The theory that being in a lower weight class will lead to greater success is not necessarily true, as the lower weight comes with a significant trade-off to your performance. Drastic changes to food and water intake have an effect on the body that is sure to make you feel much weaker and constantly exhausted. Instead of attempting to lose a significant portion of weight in a short amount of time, a much better option would be to attempt to shed excess pounds in the months leading up to the event through gradual reduction in caloric intake, but only if you are going to be at a healthy weight on the day you compete. Competing against lighter opponents is not going to lead to better results if you are too depleted to perform at your best. Instead, it is much more effective to put the effort that would be wasted on weight cutting into practicing your technique so that you can show up prepared and healthy on the day of the competition.


Have A Game Plan


Make sure you feel ready before signing up for your first BJJ tournament.

While the advice to “have a game plan” sounds like standard competitive encouragement, in actuality, it is crucial instruction that can greatly improve your competitive chances. While it is understandable why it is often disregarded as trivial, the importance of having a game plan should be thoroughly internalized, especially when preparing for your first competitive outing.

Essentially, “to have a game plan” means that you have made a calculated decision about what you believe to be your most likely path to victory. Are you going to try for a takedown, or pull guard? If you are pulling guard, are you going to try to finish your opponent off of your back or sweep to a dominant position? Your game plan should center around utilizing your most proficient techniques and skills, as well as avoiding your opponent’s strengths and exploiting his/her weaknesses.

While it is perfectly acceptable to stay flexible in the course of a match, changing tactics as you see fit, you should always enter a bout with a clear and concise game plan that you believe will give you the best chance to beat your opponent.


Know The Basics Of Every Position

A strong rule of thumb to tell whether or not a novice BJJ practitioner is ready for their first competition is if they can utilize at least one technique from every major position. This is not to say that you have to have mastered these techniques, just that you are knowledgeable of the mechanics of each position and are aware of how to attack or defend from whatever situation you are forced into.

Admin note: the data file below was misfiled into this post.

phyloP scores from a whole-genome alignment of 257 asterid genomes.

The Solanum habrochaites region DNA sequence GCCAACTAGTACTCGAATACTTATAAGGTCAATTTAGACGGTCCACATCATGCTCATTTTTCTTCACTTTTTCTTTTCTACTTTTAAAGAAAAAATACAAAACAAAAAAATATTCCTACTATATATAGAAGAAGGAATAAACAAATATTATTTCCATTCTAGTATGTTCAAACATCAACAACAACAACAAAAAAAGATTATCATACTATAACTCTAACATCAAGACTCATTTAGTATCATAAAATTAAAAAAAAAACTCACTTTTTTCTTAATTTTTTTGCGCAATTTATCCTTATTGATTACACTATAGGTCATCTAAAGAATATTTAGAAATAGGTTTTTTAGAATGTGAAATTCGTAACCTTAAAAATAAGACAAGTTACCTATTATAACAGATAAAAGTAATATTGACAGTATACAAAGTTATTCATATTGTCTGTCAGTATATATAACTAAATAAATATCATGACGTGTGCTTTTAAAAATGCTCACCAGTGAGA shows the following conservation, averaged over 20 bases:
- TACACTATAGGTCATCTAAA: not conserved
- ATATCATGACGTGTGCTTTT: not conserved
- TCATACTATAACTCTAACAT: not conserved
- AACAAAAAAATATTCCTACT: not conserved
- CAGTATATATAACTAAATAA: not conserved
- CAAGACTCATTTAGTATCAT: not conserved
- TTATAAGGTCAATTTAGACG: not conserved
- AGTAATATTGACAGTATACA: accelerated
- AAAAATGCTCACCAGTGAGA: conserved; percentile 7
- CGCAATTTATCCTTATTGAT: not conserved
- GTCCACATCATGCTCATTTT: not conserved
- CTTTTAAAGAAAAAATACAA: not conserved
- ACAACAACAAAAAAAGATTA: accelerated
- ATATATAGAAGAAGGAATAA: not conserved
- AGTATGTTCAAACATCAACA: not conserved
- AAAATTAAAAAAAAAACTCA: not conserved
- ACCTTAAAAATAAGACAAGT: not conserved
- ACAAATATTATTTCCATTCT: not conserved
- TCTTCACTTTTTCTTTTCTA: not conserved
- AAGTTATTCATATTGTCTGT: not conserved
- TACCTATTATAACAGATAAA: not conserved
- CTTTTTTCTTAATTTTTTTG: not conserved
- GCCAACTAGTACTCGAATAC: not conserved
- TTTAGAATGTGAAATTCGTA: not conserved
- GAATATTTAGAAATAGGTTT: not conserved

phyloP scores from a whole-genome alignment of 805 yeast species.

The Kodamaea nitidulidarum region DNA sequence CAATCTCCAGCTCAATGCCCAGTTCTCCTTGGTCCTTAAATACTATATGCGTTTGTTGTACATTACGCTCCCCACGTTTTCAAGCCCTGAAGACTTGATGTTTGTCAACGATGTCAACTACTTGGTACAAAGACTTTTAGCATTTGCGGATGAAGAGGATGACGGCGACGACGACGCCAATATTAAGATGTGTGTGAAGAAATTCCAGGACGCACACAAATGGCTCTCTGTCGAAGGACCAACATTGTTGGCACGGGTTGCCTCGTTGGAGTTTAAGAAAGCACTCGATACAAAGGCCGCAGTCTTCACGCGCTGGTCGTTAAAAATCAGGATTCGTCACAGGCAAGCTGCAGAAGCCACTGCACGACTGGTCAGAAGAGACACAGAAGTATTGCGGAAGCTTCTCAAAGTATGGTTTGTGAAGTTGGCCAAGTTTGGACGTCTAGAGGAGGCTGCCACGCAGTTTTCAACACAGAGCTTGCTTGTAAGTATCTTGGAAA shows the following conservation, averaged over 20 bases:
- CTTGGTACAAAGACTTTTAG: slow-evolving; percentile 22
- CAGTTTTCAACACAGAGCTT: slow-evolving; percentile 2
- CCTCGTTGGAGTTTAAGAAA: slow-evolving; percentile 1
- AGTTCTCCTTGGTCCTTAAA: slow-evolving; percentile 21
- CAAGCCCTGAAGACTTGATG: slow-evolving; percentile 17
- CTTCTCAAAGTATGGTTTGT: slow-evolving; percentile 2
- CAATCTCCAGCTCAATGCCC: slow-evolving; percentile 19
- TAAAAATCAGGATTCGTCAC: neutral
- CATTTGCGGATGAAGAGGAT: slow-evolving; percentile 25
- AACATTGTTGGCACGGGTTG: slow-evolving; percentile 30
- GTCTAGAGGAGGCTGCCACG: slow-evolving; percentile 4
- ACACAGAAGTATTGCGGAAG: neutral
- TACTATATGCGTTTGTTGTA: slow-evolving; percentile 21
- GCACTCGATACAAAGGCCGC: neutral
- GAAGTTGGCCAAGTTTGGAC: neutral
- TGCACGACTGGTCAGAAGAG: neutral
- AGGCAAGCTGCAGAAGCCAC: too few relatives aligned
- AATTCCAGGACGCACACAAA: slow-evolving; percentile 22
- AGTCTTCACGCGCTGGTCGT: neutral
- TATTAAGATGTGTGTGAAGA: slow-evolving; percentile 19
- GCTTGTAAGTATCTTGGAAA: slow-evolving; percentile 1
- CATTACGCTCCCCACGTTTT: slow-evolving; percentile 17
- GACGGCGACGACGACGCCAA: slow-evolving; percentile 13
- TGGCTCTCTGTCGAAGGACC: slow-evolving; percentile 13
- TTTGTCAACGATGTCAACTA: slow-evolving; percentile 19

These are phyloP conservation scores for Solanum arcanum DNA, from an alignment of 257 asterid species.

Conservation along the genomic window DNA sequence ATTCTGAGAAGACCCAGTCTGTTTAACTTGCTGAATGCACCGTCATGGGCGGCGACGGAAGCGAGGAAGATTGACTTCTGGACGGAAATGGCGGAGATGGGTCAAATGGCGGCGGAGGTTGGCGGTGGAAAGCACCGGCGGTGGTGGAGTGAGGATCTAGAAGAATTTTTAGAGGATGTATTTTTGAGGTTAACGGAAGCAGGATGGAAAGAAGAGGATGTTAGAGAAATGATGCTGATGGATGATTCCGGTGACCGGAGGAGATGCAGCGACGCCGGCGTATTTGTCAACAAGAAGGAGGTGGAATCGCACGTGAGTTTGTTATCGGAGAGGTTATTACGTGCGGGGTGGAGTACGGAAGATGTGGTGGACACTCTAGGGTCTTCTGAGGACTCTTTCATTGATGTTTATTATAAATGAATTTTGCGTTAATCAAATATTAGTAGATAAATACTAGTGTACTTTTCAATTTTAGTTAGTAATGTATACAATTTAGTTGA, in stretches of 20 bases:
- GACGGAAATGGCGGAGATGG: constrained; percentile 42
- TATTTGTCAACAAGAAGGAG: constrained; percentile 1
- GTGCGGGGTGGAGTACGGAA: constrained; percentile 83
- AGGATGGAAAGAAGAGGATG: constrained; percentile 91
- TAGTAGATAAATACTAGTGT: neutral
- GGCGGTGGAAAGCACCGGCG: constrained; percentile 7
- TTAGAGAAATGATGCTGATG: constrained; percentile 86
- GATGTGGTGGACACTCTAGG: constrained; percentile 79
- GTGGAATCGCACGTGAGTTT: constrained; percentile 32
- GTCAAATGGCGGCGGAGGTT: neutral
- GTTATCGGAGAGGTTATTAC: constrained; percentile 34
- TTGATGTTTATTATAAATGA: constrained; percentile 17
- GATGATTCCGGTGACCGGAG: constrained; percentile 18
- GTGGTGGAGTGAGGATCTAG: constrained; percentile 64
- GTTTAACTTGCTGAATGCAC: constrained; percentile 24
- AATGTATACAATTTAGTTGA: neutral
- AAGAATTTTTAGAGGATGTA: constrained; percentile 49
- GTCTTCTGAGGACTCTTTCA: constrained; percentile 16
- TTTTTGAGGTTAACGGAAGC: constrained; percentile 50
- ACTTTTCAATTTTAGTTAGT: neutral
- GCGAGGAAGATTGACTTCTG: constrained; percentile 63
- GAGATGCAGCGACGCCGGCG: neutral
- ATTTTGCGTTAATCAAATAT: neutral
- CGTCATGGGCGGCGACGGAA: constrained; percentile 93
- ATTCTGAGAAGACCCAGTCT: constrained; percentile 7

For example, you should know at least one escape from bottom side control, bottom mount, and back control, while knowing at least one attack from each dominant position and a handful of guard sweeps and passes. Making sure you possess this knowledge prior to entering a competition will prevent your coach from having to teach you how to escape or attack in the midst of a match, which is certainly not ideal.

If you are not familiar with the basics of every position, that is perfectly okay! You’ll have time to study and practice before you compete, so there is no need to panic. Identify which positions you lack adequate knowledge of and ask your coach to help you remedy the issue. By making sure you understand the fundamentals of every position, you will be able to avoid feeling hopeless in the midst of a match, leading to a much better competitive result.


While competing for the first time certainly can be anxiety provoking, it does not have to be. By taking the steps outlined here, you are sure to be properly prepared to enter your first competition healthy and confident. Remember, this should be an enjoyable experience, so relax and have fun!